Mt. Rainier National Park – Ranger Falls/Carbon River

The Carbon River and Ranger Falls occupy a canyon on the northwest corner of Mt. Rainier National Park. This area supports a rare inland temperate rain forest featuring towering trees, ferns, and moss for days.

Distance: 8.5
Elevation Gained: 1,000
Difficulty: Moderate
Time: 3:30
Critters: None

Get there like this.

Note: There is a $15 fee to park inside Mt. Rainier N.P., which is good for 7 days.


I’ve visited the temperate rain forests of Washington once before when I took a three day trip around the Olympic Peninsula. During that trip, I walked up Quinault Valley and Hoh Valley beneath towering, moss-draped conifers. Every single square inch of real estate burst forth with life of some sort. Trees grew off of dead stumps while mosses and ferns blanketed every part of the ground.

For the most part, Mt. Rainier is a very different kind of experience. Nearly everything here is dominated by the presence of the mountain, particularly when it decides to “come out.” The forest quickly gives way around 6,000′ to alpine scenery full of meadows, wildflowers, and lakes. Being so far inland, which tends to drain and sap the incoming coastal storms, means that Rainier tends to get less rain, particularly on the east side. However, the northwest corner, through a combination of slope effect and sitting in the path of the Jet Stream, tends to receive similar amounts of precipitation, and therefore supports a similar ecosystem.

Through this ecosystem runs the Carbon River, which is born from and fed by the Carbon Glacier on Mt. Rainier’s north side. This glacier plunges remarkably low to about 5,000′, and it is one of larger glaciers on the mountain. The river runs through a glacial canyon left by the Carbon Glacier as it retreated over the eons. The main trail into this region is a disused road that has been abandoned and maintained as a trail. This trail leads to a wealth of opportunities further into the canyon, including Ranger Falls, which was the ultimate destination of this hike.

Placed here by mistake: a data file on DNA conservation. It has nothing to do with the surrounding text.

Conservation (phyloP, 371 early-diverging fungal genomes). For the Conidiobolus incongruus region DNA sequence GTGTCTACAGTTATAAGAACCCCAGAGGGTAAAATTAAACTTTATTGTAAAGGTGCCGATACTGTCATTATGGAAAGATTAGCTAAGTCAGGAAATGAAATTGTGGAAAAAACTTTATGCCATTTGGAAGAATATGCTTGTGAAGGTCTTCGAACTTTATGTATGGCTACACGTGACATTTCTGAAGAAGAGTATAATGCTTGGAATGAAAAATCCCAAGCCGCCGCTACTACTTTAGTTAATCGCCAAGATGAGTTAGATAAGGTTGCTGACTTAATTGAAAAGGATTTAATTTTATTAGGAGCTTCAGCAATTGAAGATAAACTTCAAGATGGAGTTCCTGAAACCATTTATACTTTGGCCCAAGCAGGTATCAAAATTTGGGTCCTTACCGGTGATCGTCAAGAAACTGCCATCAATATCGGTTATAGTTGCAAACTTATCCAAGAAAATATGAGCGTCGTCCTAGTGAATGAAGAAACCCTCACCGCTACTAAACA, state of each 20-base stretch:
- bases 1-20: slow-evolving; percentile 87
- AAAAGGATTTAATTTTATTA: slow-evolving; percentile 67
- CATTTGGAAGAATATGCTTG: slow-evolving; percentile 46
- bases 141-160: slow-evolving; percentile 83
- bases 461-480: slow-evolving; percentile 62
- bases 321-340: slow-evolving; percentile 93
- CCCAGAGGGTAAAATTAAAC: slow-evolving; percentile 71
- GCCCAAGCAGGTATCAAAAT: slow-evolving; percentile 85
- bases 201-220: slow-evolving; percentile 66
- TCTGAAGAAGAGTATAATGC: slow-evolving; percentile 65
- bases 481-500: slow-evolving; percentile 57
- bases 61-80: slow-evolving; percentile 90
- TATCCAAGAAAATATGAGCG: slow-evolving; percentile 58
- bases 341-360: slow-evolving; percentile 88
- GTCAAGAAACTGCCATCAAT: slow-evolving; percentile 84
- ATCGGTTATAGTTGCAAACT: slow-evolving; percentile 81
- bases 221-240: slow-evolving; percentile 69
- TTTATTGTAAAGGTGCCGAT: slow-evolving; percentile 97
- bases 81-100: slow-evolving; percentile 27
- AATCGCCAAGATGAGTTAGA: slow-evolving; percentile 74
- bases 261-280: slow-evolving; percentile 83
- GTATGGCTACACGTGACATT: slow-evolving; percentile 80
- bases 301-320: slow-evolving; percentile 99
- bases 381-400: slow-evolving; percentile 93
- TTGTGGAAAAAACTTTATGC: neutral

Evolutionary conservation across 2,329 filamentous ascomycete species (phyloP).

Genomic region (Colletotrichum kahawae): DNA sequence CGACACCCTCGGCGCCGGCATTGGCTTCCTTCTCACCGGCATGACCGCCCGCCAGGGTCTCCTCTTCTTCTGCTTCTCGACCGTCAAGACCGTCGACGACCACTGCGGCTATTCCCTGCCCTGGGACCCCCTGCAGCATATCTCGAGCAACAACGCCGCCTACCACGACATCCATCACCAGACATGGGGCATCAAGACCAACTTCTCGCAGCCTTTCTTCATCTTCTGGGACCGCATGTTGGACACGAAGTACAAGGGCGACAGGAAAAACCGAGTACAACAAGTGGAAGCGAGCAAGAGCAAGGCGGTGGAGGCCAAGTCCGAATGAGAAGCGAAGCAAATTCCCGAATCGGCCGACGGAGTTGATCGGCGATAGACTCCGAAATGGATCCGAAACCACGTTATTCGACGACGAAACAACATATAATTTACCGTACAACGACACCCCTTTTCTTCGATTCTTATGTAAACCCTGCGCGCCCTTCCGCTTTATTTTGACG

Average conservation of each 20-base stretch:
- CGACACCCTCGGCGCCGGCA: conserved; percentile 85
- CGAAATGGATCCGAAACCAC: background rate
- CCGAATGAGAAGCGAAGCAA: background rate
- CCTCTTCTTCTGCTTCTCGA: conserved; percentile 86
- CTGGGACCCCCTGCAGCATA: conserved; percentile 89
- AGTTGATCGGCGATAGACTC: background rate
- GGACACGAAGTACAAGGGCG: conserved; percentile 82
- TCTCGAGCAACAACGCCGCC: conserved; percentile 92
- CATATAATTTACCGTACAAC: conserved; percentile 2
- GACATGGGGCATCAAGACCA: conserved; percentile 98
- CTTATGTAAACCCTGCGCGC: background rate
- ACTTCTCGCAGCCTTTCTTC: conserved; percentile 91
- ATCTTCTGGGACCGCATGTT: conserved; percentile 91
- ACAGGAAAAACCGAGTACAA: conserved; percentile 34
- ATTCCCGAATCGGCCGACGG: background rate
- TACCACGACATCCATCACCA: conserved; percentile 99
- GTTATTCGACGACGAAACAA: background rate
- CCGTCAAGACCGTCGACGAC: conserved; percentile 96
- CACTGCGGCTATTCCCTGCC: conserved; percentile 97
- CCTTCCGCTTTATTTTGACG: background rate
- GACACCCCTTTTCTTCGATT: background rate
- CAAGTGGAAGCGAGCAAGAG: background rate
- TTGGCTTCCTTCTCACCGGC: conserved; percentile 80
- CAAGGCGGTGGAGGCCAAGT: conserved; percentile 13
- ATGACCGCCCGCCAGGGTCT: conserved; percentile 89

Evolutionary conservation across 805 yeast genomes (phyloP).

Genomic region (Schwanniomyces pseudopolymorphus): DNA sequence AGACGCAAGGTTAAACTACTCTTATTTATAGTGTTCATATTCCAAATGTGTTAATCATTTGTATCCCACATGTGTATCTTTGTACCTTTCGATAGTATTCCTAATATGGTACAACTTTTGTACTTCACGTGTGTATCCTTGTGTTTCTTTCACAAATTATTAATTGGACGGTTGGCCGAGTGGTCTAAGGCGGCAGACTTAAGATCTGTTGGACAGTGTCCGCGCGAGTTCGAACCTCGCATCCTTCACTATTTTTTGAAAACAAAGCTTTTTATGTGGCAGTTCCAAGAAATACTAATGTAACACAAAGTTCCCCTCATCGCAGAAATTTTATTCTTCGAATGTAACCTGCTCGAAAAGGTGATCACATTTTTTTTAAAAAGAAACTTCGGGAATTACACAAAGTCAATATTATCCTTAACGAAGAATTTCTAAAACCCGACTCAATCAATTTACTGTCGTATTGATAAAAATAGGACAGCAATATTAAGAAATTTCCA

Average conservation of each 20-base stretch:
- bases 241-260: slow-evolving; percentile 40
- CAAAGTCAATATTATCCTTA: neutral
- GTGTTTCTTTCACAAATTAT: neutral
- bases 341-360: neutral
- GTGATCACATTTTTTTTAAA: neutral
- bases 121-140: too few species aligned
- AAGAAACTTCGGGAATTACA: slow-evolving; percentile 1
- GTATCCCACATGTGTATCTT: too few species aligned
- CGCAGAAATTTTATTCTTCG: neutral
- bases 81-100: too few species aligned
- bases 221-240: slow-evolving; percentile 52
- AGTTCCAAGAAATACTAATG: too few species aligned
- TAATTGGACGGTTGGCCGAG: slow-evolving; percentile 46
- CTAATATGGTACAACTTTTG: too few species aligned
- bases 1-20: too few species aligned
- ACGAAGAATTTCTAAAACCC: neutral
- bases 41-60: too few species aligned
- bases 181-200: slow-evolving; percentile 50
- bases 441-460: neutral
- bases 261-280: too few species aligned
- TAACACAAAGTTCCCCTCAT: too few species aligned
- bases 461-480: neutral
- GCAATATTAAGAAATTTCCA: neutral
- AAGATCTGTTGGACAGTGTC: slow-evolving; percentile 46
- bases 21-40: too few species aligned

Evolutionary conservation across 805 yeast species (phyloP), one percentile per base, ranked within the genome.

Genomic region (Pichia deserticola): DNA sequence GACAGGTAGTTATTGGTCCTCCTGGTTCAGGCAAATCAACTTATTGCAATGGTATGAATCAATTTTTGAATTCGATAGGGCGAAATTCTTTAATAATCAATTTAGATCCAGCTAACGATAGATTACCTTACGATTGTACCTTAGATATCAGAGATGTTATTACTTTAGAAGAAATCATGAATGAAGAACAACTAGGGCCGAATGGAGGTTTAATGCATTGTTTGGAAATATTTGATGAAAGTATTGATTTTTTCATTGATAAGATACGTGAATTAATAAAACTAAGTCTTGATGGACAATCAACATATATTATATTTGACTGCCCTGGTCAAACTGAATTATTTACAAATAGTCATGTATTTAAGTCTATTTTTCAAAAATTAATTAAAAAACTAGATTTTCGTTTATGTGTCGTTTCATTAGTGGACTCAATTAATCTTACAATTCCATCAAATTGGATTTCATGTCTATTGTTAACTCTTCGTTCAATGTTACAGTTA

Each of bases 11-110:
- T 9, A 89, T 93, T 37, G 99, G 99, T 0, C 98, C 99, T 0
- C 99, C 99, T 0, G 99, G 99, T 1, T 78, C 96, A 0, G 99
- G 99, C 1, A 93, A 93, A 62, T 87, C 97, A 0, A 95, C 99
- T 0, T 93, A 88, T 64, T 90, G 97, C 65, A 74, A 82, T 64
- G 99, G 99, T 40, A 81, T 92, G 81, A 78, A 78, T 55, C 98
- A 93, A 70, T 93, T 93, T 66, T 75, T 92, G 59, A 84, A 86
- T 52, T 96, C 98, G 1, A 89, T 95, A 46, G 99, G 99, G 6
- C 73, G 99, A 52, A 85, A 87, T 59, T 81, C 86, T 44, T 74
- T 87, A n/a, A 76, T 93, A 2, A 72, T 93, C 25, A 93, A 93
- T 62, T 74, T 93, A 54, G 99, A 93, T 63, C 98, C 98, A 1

I took this hike with Kelly, who braved the brisk elements to enjoy a relatively lengthy hike. When I say “braved,” I mean it, since she is not a cold weather person. Granted, the temp was between 40 and 50 degrees, but she is a slight woman without the abundant insulation around the middle that I’ve acquired over the years. She bundled up quite thoroughly, and at one point, she was in at least 5 layers where all I had on was a base layer.

We set out from the parking area and following the long, flat road down the canyon. It had rained the day before, but was relatively clear on this day. Occasional patches of sunlight broke through the cloud layer, illuminating the forest around us. Streams seemed to spring out of the ground every 100 yards or so. Waterfalls rumbled in the distance, occasionally obscuring the sound of the river nearby. The forest here is deep and primeval, and is far lusher than any forest in the Sierras. While the term rain forest conjures up images of tropical jungle, the forests here and at Olympic leave little doubt that they deserve that moniker. Hoh River Valley gets upward of 140″ per year – roughly three times that of Sequoia National Park.

The road takes a bend while opening up to views down the river. The river here occupies a broad flood plain, while the actual water braids its way down the canyon. Had we gone further, we might have glimpsed Carbon Glacier. Instead, we opted to turn up the trailhead for Ranger Falls and Green River. I knew Kelly wasn’t likely to want to go all the way to Ranger Falls, but she was gracious enough to wait the 20 minutes it took for me to hike up the hill toward the view of the falls.

I don’t usually care much for waterfalls, but Ranger Falls was one of the most beautiful falls I’ve ever seen. Yes, there is a lot of growth obscuring clear views of the falls, but the way the falls are nestled into a deep ravine framed by cedars is a perfect picture. Add the sudden burst of light from a clearing in the clouds, and I found myself soaking in (all too briefly) a sublime scene.

The trail ultimately leads up to Green Lake in another .8 of a mile. However, we were done for the day, and we enjoyed a more leisurely descent through slightly warmer weather. While the entire forest is spectacular, the Ranger Falls Trail is easily the highlight. It’s all worth it for the falls alone, but taken in sum, this will be one of the more memorable hikes of the year; even if it nearly froze my poor wife.


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